PMCC PMCC

Search tips
Search criteria

Advanced
Results 1-3 (3)
 

Clipboard (0)
None

Select a Filter Below

Journals
Authors
more »
Year of Publication
Document Types
1.  Senescence-inducible cell wall and intracellular purple acid phosphatases: implications for phosphorus remobilization in Hakea prostrata (Proteaceae) and Arabidopsis thaliana (Brassicaceae) 
Journal of Experimental Botany  2014;65(20):6097-6106.
Summary
Targeting of senescence-inducible acid phosphatases and RNases to the cell wall and vacuolar compartments appears to make a crucial contribution to efficient P remobilization networks of senescing tissues of Hakea prostrata and Arabidopsis.
Despite its agronomic importance, the metabolic networks mediating phosphorus (P) remobilization during plant senescence are poorly understood. Highly efficient P remobilization (~85%) from senescing leaves and proteoid roots of harsh hakea (Hakea prostrata), a native ‘extremophile’ plant of south-western Australia, was linked with striking up-regulation of cell wall-localized and intracellular acid phosphatase (APase) and RNase activities. Non-denaturing PAGE followed by in-gel APase activity staining revealed senescence-inducible 120kDa and 60kDa intracellular APase isoforms, whereas only the 120kDa isoform was detected in corresponding cell wall fractions. Kinetic and immunological properties of the 120kDa and 60kDa APases partially purified from senescing leaves indicated that they are purple acid phosphatases (PAPs). Results obtained with cell wall-targeted hydrolases of harsh hakea were corroborated using Arabidopsis thaliana in which an ~200% increase in cell wall APase activity during leaf senescence was paralleled by accumulation of immunoreactive 55kDa AtPAP26 polypeptides. Senescing leaves of an atpap26 T-DNA insertion mutant displayed a >90% decrease in cell wall APase activity. Previous research established that senescing leaves of atpap26 plants exhibited a similar reduction in intracellular (vacuolar) APase activity, while displaying markedly impaired P remobilization efficiency and delayed senescence. It is hypothesized that up-regulation and dual targeting of PAPs and RNases to the cell wall and vacuolar compartments make a crucial contribution to highly efficient P remobilization that dominates the P metabolism of senescing tissues of harsh hakea and Arabidopsis. To the best of the authors’ knowledge, the apparent contribution of cell wall-targeted hydrolases to remobilizing key macronutrients such as P during senescence has not been previously suggested.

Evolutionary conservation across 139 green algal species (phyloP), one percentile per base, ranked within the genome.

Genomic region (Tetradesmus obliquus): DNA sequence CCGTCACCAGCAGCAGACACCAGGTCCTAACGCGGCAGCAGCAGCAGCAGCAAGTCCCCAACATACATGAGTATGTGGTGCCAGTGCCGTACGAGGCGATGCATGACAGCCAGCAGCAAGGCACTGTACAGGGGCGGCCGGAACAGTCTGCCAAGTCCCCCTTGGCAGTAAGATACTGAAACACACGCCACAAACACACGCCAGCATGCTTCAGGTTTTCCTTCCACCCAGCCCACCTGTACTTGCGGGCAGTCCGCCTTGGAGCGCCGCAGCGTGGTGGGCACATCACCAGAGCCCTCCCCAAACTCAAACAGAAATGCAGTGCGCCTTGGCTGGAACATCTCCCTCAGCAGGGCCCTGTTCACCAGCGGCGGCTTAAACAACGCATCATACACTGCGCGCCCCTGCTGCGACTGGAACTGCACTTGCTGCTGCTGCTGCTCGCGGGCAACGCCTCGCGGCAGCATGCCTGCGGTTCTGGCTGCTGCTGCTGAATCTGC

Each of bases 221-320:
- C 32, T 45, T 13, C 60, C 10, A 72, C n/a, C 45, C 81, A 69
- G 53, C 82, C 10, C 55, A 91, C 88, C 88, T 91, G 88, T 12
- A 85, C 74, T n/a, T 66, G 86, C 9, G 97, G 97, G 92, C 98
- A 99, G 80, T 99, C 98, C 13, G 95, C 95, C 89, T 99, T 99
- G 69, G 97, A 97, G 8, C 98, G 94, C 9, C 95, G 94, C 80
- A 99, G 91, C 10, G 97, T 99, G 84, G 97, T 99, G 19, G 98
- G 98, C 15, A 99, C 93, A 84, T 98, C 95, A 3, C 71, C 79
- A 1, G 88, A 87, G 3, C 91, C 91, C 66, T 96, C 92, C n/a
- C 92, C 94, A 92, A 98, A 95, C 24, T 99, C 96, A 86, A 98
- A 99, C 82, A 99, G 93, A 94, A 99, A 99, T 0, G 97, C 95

doi:10.1093/jxb/eru348
PMCID: PMC4203141  PMID: 25170100
Arabidopsis thaliana; cell wall hydrolases; Hakea prostrata; phosphorus remobilization; Proteaceae; purple acid phosphatase; ribonuclease; senescence.
2.  Development and persistence of sandsheaths of Lyginia barbata (Restionaceae): relation to root structural development and longevity 
Annals of Botany  2011;108(7):1307-1322.
Background and Aims
Strongly coherent sandsheaths that envelop perennial roots of many monocotyledonous species of arid environments have been described for over a century. This study, for the first time, details the roles played by the structural development of the subtending roots in the formation and persistence of the sheaths.
Methods
The structural development of root tissues associated with persistent sandsheaths was studied in Lyginia barbata, native to the Western Australian sand plains. Cryo-scanning electron microscopy CSEM, optical microscopy and specific staining methods were applied to fresh, field material. The role of root hairs was clarified by monitoring sheath development in roots separated from the sand profile by fine mesh.